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“But Jesus, said unto them, a prophet is not without honour, but in his own country, and among his own kin, and in his own house” – Mark 6:4

Many of us, who are active in one form of endeavour or another, may be able to relate to the above text. It is very difficult to get people to listen to you in a familiar environment, but if you are out of that environment, you are often given a better hearing. Similarly, prophets from abroad who come into our environment are often listened to more quickly than those at home. My two sons both live abroad, albeit in different parts of the world, but, in the last week, I received independent communication from both of them which tell me that they, too, relate well, albeit through different experiences, to the above text.

I got other emails from Kevin, in Dubai, relating to Emirates, the Dubai-based airline with which he works. The headlines were (1) “Emirates Set to Meet Dh2b Earnings Target – Will Decide soon on Expansion”. The airline’s President, Tim Clarke, said in an interview at one of the world’s largest travel trade shows Travel Fair, ITB in Berlin, “We have had a very good year ending March 31, 2010.”; (2) “Emirates to Start Senegal Flight”; and (3) “Emirates to hire 2,000 Cabin Crew this Year”, in addition, “Around 660 cabin crew and more than 60 pilots have been recruited by the carrier since March 2009”, the airline said last Friday in a statement.

So much for the financial crisis and the corresponding expressions of doom and gloom. It must be a case of expert visioning and planning among the Dubai folks, not to speak of the timely access to funds which can result in these positive vibes coming out of the Middle East.

It has been said that there is always a source of funds for a good project so, if we, in Barbados, have good projects designed to stimulate the economy we should be able to source funds globally in support of these. Tourism is the largest sector here in Barbados and, whether it is due to the cold winter abroad or not, I notice that there have not been as many grumblings as anticipated in reports of tourism statistics this winter season.
In terms of the recovery of the economy of Barbados, one must surely look at its biggest industry and see how best it can be expanded. At the same time, of course, one must look at other industries for growth as well, for example the creative industries (music, film fashion and art) with which I am involved on a daily basis.

Tourism is the biggest sector in Barbados and most of the rest of the Caribbean. I observe that Jamaica has the highest growth rate in that sector among its Caribbean neighbours (notwithstanding the Air Jamaica governance crisis); with St. Lucia not complaining that much these days at all (notwithstanding the local water crisis). I remember Jamaica visioning, probably five to seven years ago, that the Asian market provided a major opportunity. They did something about it, and they are now reaping the results, even amidst the repercussions of the global financial crisis.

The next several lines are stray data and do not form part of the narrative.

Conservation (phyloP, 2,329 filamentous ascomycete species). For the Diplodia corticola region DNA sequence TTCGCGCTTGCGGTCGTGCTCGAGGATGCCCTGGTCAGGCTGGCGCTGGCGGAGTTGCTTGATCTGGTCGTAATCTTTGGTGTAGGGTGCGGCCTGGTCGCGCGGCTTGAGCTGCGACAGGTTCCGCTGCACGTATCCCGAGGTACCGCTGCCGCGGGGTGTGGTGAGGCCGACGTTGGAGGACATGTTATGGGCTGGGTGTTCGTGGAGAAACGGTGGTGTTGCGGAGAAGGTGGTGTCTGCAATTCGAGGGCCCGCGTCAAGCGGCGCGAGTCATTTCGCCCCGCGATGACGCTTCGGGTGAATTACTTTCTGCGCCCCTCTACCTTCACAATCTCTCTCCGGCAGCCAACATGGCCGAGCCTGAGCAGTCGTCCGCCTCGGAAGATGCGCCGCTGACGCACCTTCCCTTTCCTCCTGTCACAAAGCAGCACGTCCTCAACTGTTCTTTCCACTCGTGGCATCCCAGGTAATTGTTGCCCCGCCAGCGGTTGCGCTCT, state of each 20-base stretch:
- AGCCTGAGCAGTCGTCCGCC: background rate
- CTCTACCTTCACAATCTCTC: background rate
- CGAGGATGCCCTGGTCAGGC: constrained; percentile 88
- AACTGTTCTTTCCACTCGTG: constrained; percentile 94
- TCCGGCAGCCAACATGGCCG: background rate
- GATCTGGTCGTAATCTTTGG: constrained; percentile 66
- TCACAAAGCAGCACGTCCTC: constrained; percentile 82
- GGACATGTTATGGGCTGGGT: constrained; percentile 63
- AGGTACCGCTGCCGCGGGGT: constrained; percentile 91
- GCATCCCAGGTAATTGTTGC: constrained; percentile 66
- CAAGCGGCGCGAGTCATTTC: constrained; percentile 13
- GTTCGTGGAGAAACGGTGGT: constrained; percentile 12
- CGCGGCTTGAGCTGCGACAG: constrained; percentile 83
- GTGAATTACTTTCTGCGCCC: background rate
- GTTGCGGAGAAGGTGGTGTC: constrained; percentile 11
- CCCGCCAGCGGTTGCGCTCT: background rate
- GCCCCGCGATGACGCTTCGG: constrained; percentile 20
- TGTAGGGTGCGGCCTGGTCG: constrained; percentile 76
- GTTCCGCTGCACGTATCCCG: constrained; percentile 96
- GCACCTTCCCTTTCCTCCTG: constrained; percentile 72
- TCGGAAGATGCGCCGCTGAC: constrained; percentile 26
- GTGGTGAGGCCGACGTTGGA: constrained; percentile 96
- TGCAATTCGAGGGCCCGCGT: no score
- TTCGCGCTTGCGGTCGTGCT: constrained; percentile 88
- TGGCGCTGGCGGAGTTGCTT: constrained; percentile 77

Senator Allen Chastanet, Minister of Tourism in St. Lucia, has supported the short-term marketing strategy of going after the low-hanging fruit, which focuses on South America and Asians in North America as well as additional airlift capacity. He has agreed, however, that, in terms of a long-term strategy, one has to focus on the Asian market, which is what I have been proposing ad nauseum.

There seems to be resistance to this in Barbados on the grounds that: (1) the Asian market is too far; (2) Barbados is cost prohibitive from an airfare perspective; (3) little demand in both directions; and (4) there is not any direct airlift capacity.

I remember once going from New York to Tokyo assuming that the flight originated in New York, only to find, when I boarded the aircraft, that the daily flight originated in Brazil and most passengers were destined to Tokyo. My information is that there is an increasing demand for alternative destinations, such as Barbados and the Caribbean, from Asian travellers – there explodeth the myth about distance.

I am told that there are sufficient numbers of Asian travellers who are financially able to travel wherever they want – there explodeth the myth about high cost.

My son’s reaction to this is that Emirates will fly anywhere in the world as long as it is a profitable venture, which implies, first of all, the existence of demand. There are sufficient attractions in the Caribbean for Asian, European, India, and African visitors and vice versa for aggressive marketers to work on – there explodeth the myth about demand.

If you examine a route map for Emirates Airlines from Dubai to the rest of the world, the only link that’s missing is one to the Caribbean. Dakar, Senegal is the nearest point to the African Continent from Barbados. Is it not timely that we initiate some discussion with Emirates to extend the Dakar route to Barbados, one day a week at first?

When we get the tourism going, then there is trade in goods/services, cultural exchange and the lot. Just food for thought but of course, I can’t help but be reminded of the text above.

(Dr. Basil Springer GCM is Change-Engine Consultant, Caribbean Business Enterprise Trust Inc. – CBET – Columns are archived at

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